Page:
As a 5th and 6th Grader in Chevy Chase, Maryland I became friends with Gary Jani who was  the Playground Director at the Lafayette playground which occupied the space of two city blocks - right across the street from our home.   At that time I had a nice set of Soap Box Derby wheels upon which I built several cars.  I remember hurtling down 33rd Street, past our house and down another two blocks to my friend Bob Hanson's house.  It turned out that Gary was a member of the Sports Car Club of America and was active at the nearby Marlboro Raceway.  He drove an old silver Porsche Speedster with a red leather interior.  With his help we built  a body for my wheels that resembled the current Le Mans style Porsche Racing car.  Gary hand painted the Porsche emblem which was proudly attached the paper mache' nose of my racing machine!

Several times I accompanied Gary to the race track where I was able to "work" the flag stations with him.   One day there was a great celebration and demonstration of the new Austin 850 - a precursor of the Mini Cooper of today.  There were several races for people to witness the abilities of this neat little car.  Sterling Moss, one of the all time great British  racing drivers was one of the racers.  I was up close and personal to this world renowned hero!   I saw him flip a little Austin when it was filled with the extra ballast of 3 News reporters! My days at the track awakened my desire to drive fast!  I will never forget the growl of the AC Bristols, the tiny red bubble-top Fiat Abarths, the bug eye Sprites and the Ferraris and Birdcage Maserati that showed up.  As a seventh  grader I read book on  Car Racing by or about Juan Manuel Fangio.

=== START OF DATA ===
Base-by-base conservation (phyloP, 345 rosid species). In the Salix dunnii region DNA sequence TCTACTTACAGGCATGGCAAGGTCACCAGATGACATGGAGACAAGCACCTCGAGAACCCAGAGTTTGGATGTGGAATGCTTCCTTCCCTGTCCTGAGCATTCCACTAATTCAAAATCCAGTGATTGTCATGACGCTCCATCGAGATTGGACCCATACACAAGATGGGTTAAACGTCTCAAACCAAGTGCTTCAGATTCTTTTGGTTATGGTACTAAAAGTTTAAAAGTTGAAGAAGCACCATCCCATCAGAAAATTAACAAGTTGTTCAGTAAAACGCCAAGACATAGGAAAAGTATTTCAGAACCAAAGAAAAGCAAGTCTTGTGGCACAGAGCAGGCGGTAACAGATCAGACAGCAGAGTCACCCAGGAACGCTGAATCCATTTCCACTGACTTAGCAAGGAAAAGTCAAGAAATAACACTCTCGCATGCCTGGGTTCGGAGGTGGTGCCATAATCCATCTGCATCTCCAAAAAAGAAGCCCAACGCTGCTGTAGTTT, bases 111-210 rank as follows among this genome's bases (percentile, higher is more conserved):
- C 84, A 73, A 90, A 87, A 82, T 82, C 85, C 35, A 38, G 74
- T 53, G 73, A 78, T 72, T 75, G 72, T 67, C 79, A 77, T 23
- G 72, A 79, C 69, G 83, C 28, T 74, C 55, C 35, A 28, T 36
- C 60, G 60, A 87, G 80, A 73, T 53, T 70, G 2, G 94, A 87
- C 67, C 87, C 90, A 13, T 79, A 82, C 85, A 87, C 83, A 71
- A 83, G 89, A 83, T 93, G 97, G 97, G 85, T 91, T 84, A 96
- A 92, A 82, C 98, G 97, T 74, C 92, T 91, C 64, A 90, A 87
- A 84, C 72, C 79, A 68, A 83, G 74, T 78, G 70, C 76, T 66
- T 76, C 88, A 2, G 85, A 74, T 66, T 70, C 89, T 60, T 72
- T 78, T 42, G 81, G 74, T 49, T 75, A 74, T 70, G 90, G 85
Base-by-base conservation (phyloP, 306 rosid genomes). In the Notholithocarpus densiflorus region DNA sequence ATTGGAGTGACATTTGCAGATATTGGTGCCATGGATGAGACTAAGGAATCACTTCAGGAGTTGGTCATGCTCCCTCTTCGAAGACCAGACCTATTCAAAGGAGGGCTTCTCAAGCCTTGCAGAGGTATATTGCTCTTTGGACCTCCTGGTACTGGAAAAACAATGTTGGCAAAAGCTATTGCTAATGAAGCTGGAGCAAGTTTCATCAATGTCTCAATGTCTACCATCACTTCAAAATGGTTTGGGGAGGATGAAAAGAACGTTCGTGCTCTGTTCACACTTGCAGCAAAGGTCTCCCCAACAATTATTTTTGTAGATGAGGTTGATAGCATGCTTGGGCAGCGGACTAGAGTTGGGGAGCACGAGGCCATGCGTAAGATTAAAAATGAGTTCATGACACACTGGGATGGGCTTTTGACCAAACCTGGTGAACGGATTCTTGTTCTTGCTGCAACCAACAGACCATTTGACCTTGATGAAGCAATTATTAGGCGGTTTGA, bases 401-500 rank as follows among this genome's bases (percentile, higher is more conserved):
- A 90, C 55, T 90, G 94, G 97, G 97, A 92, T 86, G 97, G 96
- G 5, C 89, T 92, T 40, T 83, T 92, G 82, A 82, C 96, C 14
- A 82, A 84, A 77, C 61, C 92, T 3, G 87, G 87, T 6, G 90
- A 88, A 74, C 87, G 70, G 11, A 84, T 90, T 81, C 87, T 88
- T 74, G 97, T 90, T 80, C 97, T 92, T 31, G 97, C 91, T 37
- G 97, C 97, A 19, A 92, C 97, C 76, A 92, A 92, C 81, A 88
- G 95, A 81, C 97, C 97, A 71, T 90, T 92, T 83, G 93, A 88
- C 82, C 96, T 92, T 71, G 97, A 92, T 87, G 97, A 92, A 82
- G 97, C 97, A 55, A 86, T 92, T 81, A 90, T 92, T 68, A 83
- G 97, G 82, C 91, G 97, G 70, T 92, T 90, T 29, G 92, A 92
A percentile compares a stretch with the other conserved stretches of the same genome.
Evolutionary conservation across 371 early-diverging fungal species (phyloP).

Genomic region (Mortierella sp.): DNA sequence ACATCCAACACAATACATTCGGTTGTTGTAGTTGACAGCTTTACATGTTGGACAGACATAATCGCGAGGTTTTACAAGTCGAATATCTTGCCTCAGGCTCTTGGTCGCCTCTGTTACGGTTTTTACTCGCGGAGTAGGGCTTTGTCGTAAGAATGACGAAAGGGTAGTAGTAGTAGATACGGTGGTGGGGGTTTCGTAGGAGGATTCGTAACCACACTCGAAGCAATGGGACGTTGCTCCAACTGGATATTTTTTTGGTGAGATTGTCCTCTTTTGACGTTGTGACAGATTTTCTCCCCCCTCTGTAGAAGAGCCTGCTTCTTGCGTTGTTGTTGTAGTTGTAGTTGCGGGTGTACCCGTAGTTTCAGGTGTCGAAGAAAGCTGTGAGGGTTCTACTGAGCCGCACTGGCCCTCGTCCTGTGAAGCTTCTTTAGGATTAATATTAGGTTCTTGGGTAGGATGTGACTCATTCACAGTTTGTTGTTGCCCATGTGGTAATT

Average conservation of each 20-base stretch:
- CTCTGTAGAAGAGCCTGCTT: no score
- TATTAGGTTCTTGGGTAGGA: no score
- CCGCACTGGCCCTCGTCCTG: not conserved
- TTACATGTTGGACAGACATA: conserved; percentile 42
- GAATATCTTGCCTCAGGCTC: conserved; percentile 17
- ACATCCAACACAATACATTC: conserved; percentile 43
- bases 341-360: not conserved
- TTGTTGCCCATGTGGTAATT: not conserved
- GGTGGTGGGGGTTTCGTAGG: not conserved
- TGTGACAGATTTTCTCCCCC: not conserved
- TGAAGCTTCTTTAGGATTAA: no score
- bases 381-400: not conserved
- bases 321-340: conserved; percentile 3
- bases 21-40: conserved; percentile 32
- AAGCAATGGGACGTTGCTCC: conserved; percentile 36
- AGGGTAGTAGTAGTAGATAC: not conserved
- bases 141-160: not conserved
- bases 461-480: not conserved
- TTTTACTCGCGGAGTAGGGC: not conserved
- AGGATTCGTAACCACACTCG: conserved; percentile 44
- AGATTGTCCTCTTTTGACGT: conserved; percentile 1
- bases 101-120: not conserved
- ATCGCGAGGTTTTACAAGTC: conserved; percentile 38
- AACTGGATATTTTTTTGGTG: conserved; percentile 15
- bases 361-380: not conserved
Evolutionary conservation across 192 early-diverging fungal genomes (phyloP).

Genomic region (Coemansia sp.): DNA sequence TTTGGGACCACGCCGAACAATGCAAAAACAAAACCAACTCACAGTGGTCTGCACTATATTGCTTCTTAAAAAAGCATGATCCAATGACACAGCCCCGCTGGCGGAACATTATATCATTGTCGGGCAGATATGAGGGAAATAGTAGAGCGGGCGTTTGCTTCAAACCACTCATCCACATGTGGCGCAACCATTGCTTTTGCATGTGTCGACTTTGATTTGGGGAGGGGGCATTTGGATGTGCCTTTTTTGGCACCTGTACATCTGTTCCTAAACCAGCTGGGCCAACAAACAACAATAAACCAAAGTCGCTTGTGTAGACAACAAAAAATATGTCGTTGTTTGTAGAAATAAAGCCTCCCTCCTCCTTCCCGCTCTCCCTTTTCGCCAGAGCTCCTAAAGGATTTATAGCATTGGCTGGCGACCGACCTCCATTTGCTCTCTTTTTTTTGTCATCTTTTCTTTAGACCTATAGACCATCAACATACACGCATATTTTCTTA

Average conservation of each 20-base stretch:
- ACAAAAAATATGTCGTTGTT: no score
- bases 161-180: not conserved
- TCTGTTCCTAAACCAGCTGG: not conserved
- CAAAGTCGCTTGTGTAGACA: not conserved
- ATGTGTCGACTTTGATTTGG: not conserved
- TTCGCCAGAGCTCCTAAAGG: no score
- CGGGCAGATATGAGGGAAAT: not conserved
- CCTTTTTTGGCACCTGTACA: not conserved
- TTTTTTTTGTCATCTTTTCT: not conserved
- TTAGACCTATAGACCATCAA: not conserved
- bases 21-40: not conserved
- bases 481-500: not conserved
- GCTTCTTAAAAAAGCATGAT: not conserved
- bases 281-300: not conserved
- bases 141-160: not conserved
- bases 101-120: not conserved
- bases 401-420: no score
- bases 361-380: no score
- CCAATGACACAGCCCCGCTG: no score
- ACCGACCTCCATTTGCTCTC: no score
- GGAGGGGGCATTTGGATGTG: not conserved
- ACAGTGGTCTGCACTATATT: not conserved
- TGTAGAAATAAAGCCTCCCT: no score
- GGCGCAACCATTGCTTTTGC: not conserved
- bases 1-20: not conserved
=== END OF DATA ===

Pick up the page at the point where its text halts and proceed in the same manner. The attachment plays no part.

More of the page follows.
Bug Eye Sprite Leading an MGA and Sunbeam Alpine

A nicely restored Fiat Abarth

Mt favorite: The Macho AC Bristol precursor to the Shelby Cobra
"THE LIMIT" revealed to me the carnage of those early F-1 days when often more than one driver was killed in a single race while many spectators were also killed.  In the early 1950's Mercedes quit racing after a terrible crash at Le Mans  where 82 spectators were killed and over 100 more were injured.  These cars with no roll bars, no seat belts and flimsy tin bodies raced at speeds around 185MPH.    Today's F-1 cars are miracles of technology with incredible down force holding them on the track, cockpits built to shield and chassis built to shed parts in a crash to dissipate energy- all to protect the driver.